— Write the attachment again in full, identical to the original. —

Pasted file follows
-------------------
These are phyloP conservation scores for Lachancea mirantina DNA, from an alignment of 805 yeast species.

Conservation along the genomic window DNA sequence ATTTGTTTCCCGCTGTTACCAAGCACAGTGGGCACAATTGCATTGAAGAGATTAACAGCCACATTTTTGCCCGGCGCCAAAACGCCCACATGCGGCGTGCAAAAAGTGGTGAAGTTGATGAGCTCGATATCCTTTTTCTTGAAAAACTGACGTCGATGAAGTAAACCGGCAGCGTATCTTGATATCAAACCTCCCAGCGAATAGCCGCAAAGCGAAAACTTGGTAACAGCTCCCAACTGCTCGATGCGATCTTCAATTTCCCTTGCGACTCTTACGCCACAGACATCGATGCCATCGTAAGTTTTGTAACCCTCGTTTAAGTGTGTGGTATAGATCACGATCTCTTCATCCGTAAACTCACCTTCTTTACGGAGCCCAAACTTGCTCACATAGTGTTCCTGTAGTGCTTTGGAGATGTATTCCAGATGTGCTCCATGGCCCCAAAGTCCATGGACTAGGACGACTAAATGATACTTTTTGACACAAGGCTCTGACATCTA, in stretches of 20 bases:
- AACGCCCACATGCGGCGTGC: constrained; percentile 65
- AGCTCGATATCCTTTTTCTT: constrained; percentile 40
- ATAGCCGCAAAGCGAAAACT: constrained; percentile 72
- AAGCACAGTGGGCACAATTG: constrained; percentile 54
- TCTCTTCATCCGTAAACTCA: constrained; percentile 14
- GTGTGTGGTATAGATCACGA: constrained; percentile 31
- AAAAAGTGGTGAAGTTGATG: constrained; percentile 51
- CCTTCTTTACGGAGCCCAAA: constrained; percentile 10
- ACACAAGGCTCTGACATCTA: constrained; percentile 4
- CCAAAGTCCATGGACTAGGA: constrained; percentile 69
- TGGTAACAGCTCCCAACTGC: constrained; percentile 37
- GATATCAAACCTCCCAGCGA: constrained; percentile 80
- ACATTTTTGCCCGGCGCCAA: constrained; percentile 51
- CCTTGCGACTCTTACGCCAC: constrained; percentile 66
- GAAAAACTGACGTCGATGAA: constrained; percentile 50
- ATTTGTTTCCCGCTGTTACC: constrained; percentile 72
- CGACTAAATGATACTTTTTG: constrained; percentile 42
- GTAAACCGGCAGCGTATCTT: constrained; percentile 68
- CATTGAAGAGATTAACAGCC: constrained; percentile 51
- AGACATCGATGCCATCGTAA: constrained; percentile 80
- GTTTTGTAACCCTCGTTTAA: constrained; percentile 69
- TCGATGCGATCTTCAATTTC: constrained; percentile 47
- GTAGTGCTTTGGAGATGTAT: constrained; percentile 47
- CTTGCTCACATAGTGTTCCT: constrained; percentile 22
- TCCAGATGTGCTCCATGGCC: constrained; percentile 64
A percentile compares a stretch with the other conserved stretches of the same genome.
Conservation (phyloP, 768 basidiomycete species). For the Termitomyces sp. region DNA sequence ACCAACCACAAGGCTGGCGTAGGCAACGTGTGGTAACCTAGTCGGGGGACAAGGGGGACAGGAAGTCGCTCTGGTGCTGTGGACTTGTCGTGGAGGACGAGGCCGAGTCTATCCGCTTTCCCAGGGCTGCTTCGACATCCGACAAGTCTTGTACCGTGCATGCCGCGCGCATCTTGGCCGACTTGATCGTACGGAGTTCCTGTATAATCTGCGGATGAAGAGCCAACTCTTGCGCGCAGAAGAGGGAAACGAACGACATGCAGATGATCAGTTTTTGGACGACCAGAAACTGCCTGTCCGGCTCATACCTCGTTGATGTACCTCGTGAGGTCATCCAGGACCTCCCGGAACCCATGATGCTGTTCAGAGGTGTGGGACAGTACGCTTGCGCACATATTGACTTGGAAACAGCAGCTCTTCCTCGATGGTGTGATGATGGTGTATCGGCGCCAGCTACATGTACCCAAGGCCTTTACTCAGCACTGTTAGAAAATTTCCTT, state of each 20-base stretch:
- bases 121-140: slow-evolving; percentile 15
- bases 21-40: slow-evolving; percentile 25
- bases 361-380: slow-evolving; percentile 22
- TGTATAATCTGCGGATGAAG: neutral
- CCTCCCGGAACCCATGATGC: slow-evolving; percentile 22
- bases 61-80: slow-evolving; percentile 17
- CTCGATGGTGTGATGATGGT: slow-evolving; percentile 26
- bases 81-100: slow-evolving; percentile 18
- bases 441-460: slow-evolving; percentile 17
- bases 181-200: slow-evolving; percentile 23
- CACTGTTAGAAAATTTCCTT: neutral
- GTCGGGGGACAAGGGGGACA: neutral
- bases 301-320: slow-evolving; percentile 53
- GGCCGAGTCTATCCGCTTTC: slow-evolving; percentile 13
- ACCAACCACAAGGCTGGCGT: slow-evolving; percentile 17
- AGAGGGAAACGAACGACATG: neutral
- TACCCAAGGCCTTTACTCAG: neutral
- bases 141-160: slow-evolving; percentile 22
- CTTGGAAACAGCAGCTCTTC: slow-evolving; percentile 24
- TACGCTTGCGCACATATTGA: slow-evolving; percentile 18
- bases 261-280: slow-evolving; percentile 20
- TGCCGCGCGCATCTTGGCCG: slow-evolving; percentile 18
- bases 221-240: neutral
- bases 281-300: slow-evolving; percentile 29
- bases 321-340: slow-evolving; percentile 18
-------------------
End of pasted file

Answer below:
These are phyloP conservation scores for Lachancea mirantina DNA, from an alignment of 805 yeast species.

Conservation along the genomic window DNA sequence ATTTGTTTCCCGCTGTTACCAAGCACAGTGGGCACAATTGCATTGAAGAGATTAACAGCCACATTTTTGCCCGGCGCCAAAACGCCCACATGCGGCGTGCAAAAAGTGGTGAAGTTGATGAGCTCGATATCCTTTTTCTTGAAAAACTGACGTCGATGAAGTAAACCGGCAGCGTATCTTGATATCAAACCTCCCAGCGAATAGCCGCAAAGCGAAAACTTGGTAACAGCTCCCAACTGCTCGATGCGATCTTCAATTTCCCTTGCGACTCTTACGCCACAGACATCGATGCCATCGTAAGTTTTGTAACCCTCGTTTAAGTGTGTGGTATAGATCACGATCTCTTCATCCGTAAACTCACCTTCTTTACGGAGCCCAAACTTGCTCACATAGTGTTCCTGTAGTGCTTTGGAGATGTATTCCAGATGTGCTCCATGGCCCCAAAGTCCATGGACTAGGACGACTAAATGATACTTTTTGACACAAGGCTCTGACATCTA, in stretches of 20 bases:
- AACGCCCACATGCGGCGTGC: constrained; percentile 65
- AGCTCGATATCCTTTTTCTT: constrained; percentile 40
- ATAGCCGCAAAGCGAAAACT: constrained; percentile 72
- AAGCACAGTGGGCACAATTG: constrained; percentile 54
- TCTCTTCATCCGTAAACTCA: constrained; percentile 14
- GTGTGTGGTATAGATCACGA: constrained; percentile 31
- AAAAAGTGGTGAAGTTGATG: constrained; percentile 51
- CCTTCTTTACGGAGCCCAAA: constrained; percentile 10
- ACACAAGGCTCTGACATCTA: constrained; percentile 4
- CCAAAGTCCATGGACTAGGA: constrained; percentile 69
- TGGTAACAGCTCCCAACTGC: constrained; percentile 37
- GATATCAAACCTCCCAGCGA: constrained; percentile 80
- ACATTTTTGCCCGGCGCCAA: constrained; percentile 51
- CCTTGCGACTCTTACGCCAC: constrained; percentile 66
- GAAAAACTGACGTCGATGAA: constrained; percentile 50
- ATTTGTTTCCCGCTGTTACC: constrained; percentile 72
- CGACTAAATGATACTTTTTG: constrained; percentile 42
- GTAAACCGGCAGCGTATCTT: constrained; percentile 68
- CATTGAAGAGATTAACAGCC: constrained; percentile 51
- AGACATCGATGCCATCGTAA: constrained; percentile 80
- GTTTTGTAACCCTCGTTTAA: constrained; percentile 69
- TCGATGCGATCTTCAATTTC: constrained; percentile 47
- GTAGTGCTTTGGAGATGTAT: constrained; percentile 47
- CTTGCTCACATAGTGTTCCT: constrained; percentile 22
- TCCAGATGTGCTCCATGGCC: constrained; percentile 64
A percentile compares a stretch with the other conserved stretches of the same genome.
Conservation (phyloP, 768 basidiomycete species). For the Termitomyces sp. region DNA sequence ACCAACCACAAGGCTGGCGTAGGCAACGTGTGGTAACCTAGTCGGGGGACAAGGGGGACAGGAAGTCGCTCTGGTGCTGTGGACTTGTCGTGGAGGACGAGGCCGAGTCTATCCGCTTTCCCAGGGCTGCTTCGACATCCGACAAGTCTTGTACCGTGCATGCCGCGCGCATCTTGGCCGACTTGATCGTACGGAGTTCCTGTATAATCTGCGGATGAAGAGCCAACTCTTGCGCGCAGAAGAGGGAAACGAACGACATGCAGATGATCAGTTTTTGGACGACCAGAAACTGCCTGTCCGGCTCATACCTCGTTGATGTACCTCGTGAGGTCATCCAGGACCTCCCGGAACCCATGATGCTGTTCAGAGGTGTGGGACAGTACGCTTGCGCACATATTGACTTGGAAACAGCAGCTCTTCCTCGATGGTGTGATGATGGTGTATCGGCGCCAGCTACATGTACCCAAGGCCTTTACTCAGCACTGTTAGAAAATTTCCTT, state of each 20-base stretch:
- bases 121-140: slow-evolving; percentile 15
- bases 21-40: slow-evolving; percentile 25
- bases 361-380: slow-evolving; percentile 22
- TGTATAATCTGCGGATGAAG: neutral
- CCTCCCGGAACCCATGATGC: slow-evolving; percentile 22
- bases 61-80: slow-evolving; percentile 17
- CTCGATGGTGTGATGATGGT: slow-evolving; percentile 26
- bases 81-100: slow-evolving; percentile 18
- bases 441-460: slow-evolving; percentile 17
- bases 181-200: slow-evolving; percentile 23
- CACTGTTAGAAAATTTCCTT: neutral
- GTCGGGGGACAAGGGGGACA: neutral
- bases 301-320: slow-evolving; percentile 53
- GGCCGAGTCTATCCGCTTTC: slow-evolving; percentile 13
- ACCAACCACAAGGCTGGCGT: slow-evolving; percentile 17
- AGAGGGAAACGAACGACATG: neutral
- TACCCAAGGCCTTTACTCAG: neutral
- bases 141-160: slow-evolving; percentile 22
- CTTGGAAACAGCAGCTCTTC: slow-evolving; percentile 24
- TACGCTTGCGCACATATTGA: slow-evolving; percentile 18
- bases 261-280: slow-evolving; percentile 20
- TGCCGCGCGCATCTTGGCCG: slow-evolving; percentile 18
- bases 221-240: neutral
- bases 281-300: slow-evolving; percentile 29
- bases 321-340: slow-evolving; percentile 18